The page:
The plan to put 201 seats in a high-density 757 sounds like either a miscommunication or a monumental screw-up. It seems crazy to require an extra flight attendant for those few flights where one extra paying passenger will add revenue. Using the 757's on low-yield routes does make sense, though -- as long as the company can fill them consistently without having to sell the extra seats at fire-sale prices. Reducing the number of F seats probably will have little impact on the low-yield routes, given that DL will be running 757's with NO first class on comparable routes and given that there will still likely be enough seats for passengers paying for First with real money or miles (like TomBascom), though not enough for passengers using their free upgrades.
 
[blockquote]
----------------
On 12/30/2002 5:29:04 PM sfb wrote:

The plan to put 201 seats in a high-density 757 sounds like either a miscommunication or a monumental screw-up.
[/blockquote]

One can always hope that it's the former. But then there is the track record to consider...

[blockquote]
It seems crazy to require an extra flight attendant for those few flights where one extra paying passenger will add revenue.
[/blockquote]

Yup. That's nuts all right. Maybe they'll just keep a seat
or two empty?

[blockquote]
Using the 757's on low-yield routes does make sense, though -- as long as the company can fill them consistently without having to sell the extra seats at fire-sale prices.
[/blockquote]

The company shows very little sign of making the needed changes in thinking about the fare structure. Prepare for fire sales.
(If it were a real fire there would be an arson investigation due to the obviously pre-planned nature of the fire sale...)

[blockquote]
Reducing the number of F seats probably will have little impact on the low-yield routes, given that DL will be running 757's with NO first class on comparable routes and given that there will still likely be enough seats for passengers paying for First with real money or miles (like TomBascom), though not enough for passengers using their free upgrades.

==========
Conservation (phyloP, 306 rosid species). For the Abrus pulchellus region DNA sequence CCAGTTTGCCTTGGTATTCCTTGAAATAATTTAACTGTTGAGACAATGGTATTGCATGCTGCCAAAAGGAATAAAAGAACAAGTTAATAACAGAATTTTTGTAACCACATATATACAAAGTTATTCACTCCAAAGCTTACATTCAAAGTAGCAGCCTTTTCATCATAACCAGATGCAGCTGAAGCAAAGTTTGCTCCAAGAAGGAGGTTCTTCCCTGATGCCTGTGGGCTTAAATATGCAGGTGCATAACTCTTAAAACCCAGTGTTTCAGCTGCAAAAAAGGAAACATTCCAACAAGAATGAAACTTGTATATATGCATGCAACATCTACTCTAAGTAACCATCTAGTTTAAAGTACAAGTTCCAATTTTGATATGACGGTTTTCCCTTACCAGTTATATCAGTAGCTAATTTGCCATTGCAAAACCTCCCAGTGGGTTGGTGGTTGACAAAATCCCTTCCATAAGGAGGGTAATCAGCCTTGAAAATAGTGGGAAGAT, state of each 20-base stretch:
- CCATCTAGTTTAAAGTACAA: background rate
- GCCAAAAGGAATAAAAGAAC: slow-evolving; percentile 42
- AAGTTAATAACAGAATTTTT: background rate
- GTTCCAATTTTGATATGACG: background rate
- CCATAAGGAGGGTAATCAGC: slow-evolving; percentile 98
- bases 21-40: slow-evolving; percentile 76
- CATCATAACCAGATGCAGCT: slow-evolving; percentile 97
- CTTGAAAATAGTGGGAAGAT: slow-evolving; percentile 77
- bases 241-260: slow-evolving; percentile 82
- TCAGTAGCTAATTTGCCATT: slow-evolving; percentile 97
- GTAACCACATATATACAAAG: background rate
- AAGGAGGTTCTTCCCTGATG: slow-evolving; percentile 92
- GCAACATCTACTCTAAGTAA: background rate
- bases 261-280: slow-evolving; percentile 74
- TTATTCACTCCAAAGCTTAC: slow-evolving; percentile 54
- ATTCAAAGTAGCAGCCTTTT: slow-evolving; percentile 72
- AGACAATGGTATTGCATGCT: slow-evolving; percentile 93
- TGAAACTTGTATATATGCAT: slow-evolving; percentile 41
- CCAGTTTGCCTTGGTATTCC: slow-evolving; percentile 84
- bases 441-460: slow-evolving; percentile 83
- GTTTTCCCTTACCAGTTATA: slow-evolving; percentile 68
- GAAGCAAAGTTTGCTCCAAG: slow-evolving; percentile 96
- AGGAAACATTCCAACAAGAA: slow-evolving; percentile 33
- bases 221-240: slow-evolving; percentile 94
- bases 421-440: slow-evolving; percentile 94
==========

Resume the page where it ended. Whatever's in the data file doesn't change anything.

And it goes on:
----------------
[/blockquote]

a) Aping DL is not a good idea. One small point in U's favor is that F isn't being completely eliminated.

B) Are flights to these destinations currently departing with unfilled F seats? Unless there is truly a persistent surplus of F seats then any reduction in them is asking for a kick in the crotch from your frequent fliers.

c) When I say paying I mean I pay for a coach seat. I would never pay what U asks for F. I don't know a single person who would. It would be a completely irresponsible waste of my money or my clients money. But if I pay for a seat I expect to be able to reasonably upgrade it following the standard rules and procedure just as I would on any other route -- regardless of whether or not I'm on business this week or taking a vacation to someplace sunny. It's what the company has been selling me for years with the Dividend Miles program and it is a major reason why I spend tens of thousands of dollars a year with the airline.

d) Who is going to be on these flights? "Leisure travelers" who happen to be carrying briefcases and laptops? That mistake has been going on for years. Business travelers who are taking a week off? Do you really think that either category is looking forward to a cattle car?

You need to get to know your customers. This whole concept is doomed unless that happens. The fantasies of Fort Fumble notwithstanding it takes a little more than "follow the leader" to successfully do this. Differentiation is key -- if you look just like some other guy then price is all that will matter. And then you lose.
 
In a same vein, I saw the future this week. Took a little trip from the SE to the Midwest. Coming back, had to check some of the Christmas goodies. Jesus, Mary and Joseph! Had to stand in line to check the bags, stand in line again to have the checked bags CTX scanned (and the TSA were perfect little bureaucrats), and stand in line again for personal and carry on screening, then got tagged again at the gate! I work for the airline, and if it's inside a 4 hour drive, I'm freakin' driving. Of course, the way U is going, driving may be my only option !

Airports, now with the added charm of the DMV!
 
[blockquote]
----------------
On 12/30/2002 10:04:59 PM Heinrich wrote:
---You say you "would never pay" but you might have to if your schedule changes late...
----------------
[/blockquote]

Still wouldn't pay what they ask for F. If it came to it I'd hand over 80k miles for a premium F ticket first.
 
[blockquote]
----------------
On 12/30/2002 10:04:59 PM Heinrich wrote: